TortsProf Blog

Editor: Christopher J. Robinette
Widener Univ. School of Law

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Thursday, October 9, 2014

WI: Judge Holds Med Mal Cap Does Not Apply to $25.3M Verdict

A Milwaukee County circuit judge held the state's $750,000 cap on pain and suffering did not apply to a $25.3M verdict, including $15M of pain and suffering to her and $1.5M to her husband, for a woman who lost all 4 limbs due to septic infection.  The court did not find the cap unconstitutional, but held there was no rational basis to apply it to this case.  An appeal is expected.  A Journal Times editorial in support of the judge's ruling is here.

 

October 9, 2014 in Damages, Legislation, Reforms, & Political News | Permalink | Comments (0) | TrackBack (0)

Wednesday, January 29, 2014

Behrens & Appel on Medical Monitoring in NLJ

Recently the New York Court of Appeals rejected medical monitoring.  Behrens and Appel approve:

The New York Court of Appeals reached the right conclusion. For over 200 years, one of the fundamental principles of tort law has been that a plaintiff cannot recover without proof of a physical injury. This bright-line rule may seem harsh in some cases, but it is the best filter courts have developed to prevent a flood of claims, provide faster access to courts for those with reliable and serious claims, and ensure that the sick will not have to compete with the nonsick for compensation.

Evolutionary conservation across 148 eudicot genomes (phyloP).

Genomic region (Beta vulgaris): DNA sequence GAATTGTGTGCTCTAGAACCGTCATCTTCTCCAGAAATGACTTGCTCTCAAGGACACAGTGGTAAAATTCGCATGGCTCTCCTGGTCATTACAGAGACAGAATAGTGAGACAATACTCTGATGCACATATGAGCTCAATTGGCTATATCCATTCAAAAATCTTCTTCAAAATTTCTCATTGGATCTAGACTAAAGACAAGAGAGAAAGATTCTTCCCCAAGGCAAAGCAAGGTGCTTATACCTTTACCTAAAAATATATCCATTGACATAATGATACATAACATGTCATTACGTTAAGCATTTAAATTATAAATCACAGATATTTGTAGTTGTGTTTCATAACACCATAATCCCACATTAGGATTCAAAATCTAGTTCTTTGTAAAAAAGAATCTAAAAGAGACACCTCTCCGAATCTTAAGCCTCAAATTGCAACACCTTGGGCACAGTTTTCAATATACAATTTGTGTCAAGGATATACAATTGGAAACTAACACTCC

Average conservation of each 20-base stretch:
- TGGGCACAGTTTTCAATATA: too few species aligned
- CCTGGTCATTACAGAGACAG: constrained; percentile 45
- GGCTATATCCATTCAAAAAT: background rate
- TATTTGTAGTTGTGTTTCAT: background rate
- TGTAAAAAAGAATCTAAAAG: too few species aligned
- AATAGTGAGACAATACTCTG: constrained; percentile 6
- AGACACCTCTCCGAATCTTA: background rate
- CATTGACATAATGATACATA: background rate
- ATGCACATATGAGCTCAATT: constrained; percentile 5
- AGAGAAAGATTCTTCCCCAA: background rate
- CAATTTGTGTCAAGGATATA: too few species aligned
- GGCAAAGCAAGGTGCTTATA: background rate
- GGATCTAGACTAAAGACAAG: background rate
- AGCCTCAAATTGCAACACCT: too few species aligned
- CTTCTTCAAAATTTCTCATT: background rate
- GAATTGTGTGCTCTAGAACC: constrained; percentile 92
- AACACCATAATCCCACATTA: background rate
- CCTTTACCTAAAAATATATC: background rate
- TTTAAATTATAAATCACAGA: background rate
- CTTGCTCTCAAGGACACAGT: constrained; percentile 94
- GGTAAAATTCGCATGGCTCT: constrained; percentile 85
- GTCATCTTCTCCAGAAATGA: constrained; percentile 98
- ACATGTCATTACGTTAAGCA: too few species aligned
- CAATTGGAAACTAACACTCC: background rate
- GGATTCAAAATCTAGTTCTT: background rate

The full op-ed (behind a pay wall) is here.

--CJR

January 29, 2014 in Current Affairs, Damages | Permalink | Comments (0) | TrackBack (0)

Friday, September 20, 2013

Recovery from Injuries

Huff Post has a piece on the recovery of Chef Eduardo Garcia from injuries he received in a 2011 hunting accident.  Garcia's left arm was amputated below the elbow and he now has a bionic hand.  John Hochfelder, who blogs at NewYorkInjuryCasesBlog.com, represented Garcia in the tort case.

--CJR

September 20, 2013 in Damages, Science | Permalink | Comments (0) | TrackBack (0)

Wednesday, January 2, 2013

Tweets Affect Damages in Georgia Car Accident Case